|Group A||Group B||Group C||Group |
|Group E||Group |
|Weight of milk (kg)||3.864||3.877||3.76||3.86||3.895||3.868||3.854|
|Weight of curds (kg)||1.328||1.710||0.75||*Unstrained curds/whey mixture disposed of before weighing||0.928||1.630||1.269|
|Weight of whey (kg)||2.825||2.597||3.4||2.54||3.255||4.578||3.199|
|Volume of whey (gal)||~0.875||~0.75||~0.75||*Not measured||~0.75||*Not measured||0.781|
Again, the experiences of groups varied wildly. After curds formed, group D had issues straining their whey from the curds:
Sieve appears clogged by curds, whey not straining throughGroup D Lab report
and as a result “abandoned” the process before accurate measurements could be taken.
After the groups strained their curds, the class divided in half to work on other projects. Half boiled water to try and stretch the curds into mozzarella and half attempted to make a second batch of cheese with the whey by-products. Important to note is the fact that while we use the term byproduct here, we do not mean that the excess whey is a waste product. Though it is technically “waste” in the context of the separation of milk into curd and whey and in the economics of cheesemaking more broadly, it is a necessary ingredient in subsequent processes and has many uses outside of cheesemaking itself, challenging the idea of “waste products” in this and other areas of production.
The whey cheese group attempted to compare a batch of cheese made with only whey to one made with 25% curds by weight. However, due to time constraints at the end of the lab, the cheese produced by the only whey (0% curd) batch likely did not receive the attention and time it required. As a result it produced “negligible cheese…you had to get that cheese by literally scraping the cheesecloth” according to Group B.
The data for the 25% curd whey cheese was more conclusive.
To make the whey cheese, we combined the curd and whey from Part I in our pot and placed it over the fire. We then waited for the mixture to come to a boil and added vinegar. After five minutes, we took the pot off of the fire and strained the whey cheese through a colander.Group E Lab Report
As with the cheese curd making process, the time (in minutes) from zero for each of the steps has been recorded below:
|Pot placed on fire||0|
The results of this experiment were as follows:
|3.775 kilograms of whey||2.825 kilograms of whey (-.950 kg)|
|.231 kilograms of curds||.263 kilograms of curds (+.032 kg)|
|.063 kilograms of vinegar|
The whey cheese appeared pretty similar to our cheese curds from Part I and it was difficult to tell a difference, which caused us to wonder if we failed to process the whey cheese. If we did, we believe that this failure was because our mixture did not reach a high enough temperature to properly boil; the placement of the pot lid may have tricked us into thinking it was boiling due to the release of pressure. However, the curds did look slightly softer after Part II.Group E Lab Report
The other half of the class tried to form the cheese curds into mozzarella. After bringing a pot of weather to 150 degrees Fahrenheit, a crowd of students formed around the pot and dropped in balls of curd, planning to heat them to the point where they could be stretched by hand: the traditional texture of mozzarella. After attempting for around forty minutes the recorders had such positive insights as:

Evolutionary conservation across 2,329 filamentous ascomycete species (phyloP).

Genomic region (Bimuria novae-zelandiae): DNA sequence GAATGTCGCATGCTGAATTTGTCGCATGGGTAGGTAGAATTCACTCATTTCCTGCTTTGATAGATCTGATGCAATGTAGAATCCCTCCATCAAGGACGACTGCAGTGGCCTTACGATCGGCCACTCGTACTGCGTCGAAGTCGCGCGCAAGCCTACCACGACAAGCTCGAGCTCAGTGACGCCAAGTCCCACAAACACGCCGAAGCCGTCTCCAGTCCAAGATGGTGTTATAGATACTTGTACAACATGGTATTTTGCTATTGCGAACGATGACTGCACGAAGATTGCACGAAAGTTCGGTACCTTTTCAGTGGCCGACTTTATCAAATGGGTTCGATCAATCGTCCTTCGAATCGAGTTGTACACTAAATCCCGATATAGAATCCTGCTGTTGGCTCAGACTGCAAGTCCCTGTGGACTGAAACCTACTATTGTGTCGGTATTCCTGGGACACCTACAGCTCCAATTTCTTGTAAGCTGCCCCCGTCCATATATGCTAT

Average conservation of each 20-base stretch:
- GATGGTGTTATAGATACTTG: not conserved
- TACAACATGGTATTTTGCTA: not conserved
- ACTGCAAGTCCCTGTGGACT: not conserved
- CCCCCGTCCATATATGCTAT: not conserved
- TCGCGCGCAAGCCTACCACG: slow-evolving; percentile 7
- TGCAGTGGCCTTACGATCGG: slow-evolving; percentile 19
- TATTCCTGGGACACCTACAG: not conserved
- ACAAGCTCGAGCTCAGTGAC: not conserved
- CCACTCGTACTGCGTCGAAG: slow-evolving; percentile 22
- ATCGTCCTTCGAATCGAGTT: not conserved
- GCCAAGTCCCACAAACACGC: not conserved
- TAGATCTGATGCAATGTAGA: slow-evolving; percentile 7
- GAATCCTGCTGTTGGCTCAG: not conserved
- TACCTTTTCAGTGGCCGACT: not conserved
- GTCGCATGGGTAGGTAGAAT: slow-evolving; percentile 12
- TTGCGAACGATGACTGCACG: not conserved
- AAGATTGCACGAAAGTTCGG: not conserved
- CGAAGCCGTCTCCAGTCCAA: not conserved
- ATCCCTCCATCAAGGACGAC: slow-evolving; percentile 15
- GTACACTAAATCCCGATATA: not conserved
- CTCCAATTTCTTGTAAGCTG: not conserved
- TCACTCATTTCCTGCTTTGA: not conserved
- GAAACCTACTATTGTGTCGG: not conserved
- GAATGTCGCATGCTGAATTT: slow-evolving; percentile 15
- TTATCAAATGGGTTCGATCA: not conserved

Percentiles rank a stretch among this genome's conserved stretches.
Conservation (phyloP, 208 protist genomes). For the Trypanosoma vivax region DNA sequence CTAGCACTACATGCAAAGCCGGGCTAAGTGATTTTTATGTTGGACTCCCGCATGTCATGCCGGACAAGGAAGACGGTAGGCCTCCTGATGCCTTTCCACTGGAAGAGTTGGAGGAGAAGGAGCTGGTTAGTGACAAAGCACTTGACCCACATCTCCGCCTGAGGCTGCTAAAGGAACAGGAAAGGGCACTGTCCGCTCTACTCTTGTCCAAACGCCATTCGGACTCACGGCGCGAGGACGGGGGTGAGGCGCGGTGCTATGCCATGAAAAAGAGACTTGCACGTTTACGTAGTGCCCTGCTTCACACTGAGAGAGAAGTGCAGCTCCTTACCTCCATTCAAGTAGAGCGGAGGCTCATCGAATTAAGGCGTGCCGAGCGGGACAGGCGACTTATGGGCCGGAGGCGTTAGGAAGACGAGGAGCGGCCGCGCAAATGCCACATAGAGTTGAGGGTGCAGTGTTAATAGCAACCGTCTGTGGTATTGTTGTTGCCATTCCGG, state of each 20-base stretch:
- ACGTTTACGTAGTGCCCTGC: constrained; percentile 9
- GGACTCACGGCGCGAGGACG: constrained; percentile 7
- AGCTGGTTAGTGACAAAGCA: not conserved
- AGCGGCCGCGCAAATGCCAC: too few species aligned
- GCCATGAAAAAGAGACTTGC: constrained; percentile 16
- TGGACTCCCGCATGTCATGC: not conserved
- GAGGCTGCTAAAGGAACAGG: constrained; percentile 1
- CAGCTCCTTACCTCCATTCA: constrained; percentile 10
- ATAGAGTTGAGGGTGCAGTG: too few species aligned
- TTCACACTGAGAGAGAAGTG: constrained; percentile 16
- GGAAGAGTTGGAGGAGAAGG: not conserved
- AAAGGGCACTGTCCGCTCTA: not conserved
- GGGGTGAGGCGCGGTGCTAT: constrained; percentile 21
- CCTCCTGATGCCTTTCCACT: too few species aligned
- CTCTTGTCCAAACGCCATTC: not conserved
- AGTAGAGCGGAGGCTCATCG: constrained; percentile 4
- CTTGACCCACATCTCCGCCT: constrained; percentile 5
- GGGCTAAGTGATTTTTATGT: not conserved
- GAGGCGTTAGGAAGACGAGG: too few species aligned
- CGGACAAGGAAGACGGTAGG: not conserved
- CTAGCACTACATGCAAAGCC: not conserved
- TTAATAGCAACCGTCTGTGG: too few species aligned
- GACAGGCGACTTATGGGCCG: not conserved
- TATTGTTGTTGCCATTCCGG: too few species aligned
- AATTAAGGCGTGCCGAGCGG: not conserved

Our attempt to make mozzarella out of the curds was unsuccessful, curds never became stretchy enough, even after far longer than 5 minutes in the 150˚FGroup A Lab Report
None of the mozzarella balls that were put into the pot ever made a successful stretchGroup F Lab Report
The curds were falling apart a little bit in the water, breaking into pieces that almost looked like styrofoamGroup B Lab report
Therefore, while interesting, the mozzarella experiment yielded little data other than confirming the difficulty of heating water over an open flame and the advertised pain from touching the hot water.
All six lab groups were able to successfully form curd and whey by heating milk and adding vinegar and rennet. Five groups were successful in removing the curds to create fresh curds (cheese) and whey. These two products were then used by the class to make whey cheese and attempt to make mozzarella cheese. Overall, we consider the lab to be a success and a valuable experience for us in the world of experimental archaeology and experiential history.
Group Data Reports
Important Measurements: Milk Weight: 3.864kg Volume: 1 Gallon Curds Weight: 1.328kg (This includes a small amount of whey still mixed in) Whey Weight: 2.825kg Volume: ~7/8 Gallon (No exact markings on containers) Other Observations: We waited about 10-15 minutes initially for the fire to burn down Throughout, we kept the fire burning on the side,…
Group D: Astrid Walter, Brendan Glenn, Lucy Neuman, Wendy Erickson Starting time: 2:57 PM Starting values: 3.86kg milk 1/4 cup vinegar, 2 cups water 1 tab rennet, 1/4 cup water Time 0: Milk added to cast-iron pot, mixed slowly with vinegar-water mixture, stirred. Strong wind 3 minutes: Fuel log added to fire (mixed hardwood burning…
Group B: Trina, Sam, Andrew, and Raine (recorder) Thursday, April 8th, 2021 on Mai Fete Island Weather: 63°F, windy, partly cloudy Used the open fire throughout Initial Measurements Pot Temperature 79°F (important to note because we went second, so the pot had been heated already) Milk Temperature 69.1°F Milk Volume 1 Gallon Milk Weight 3.877…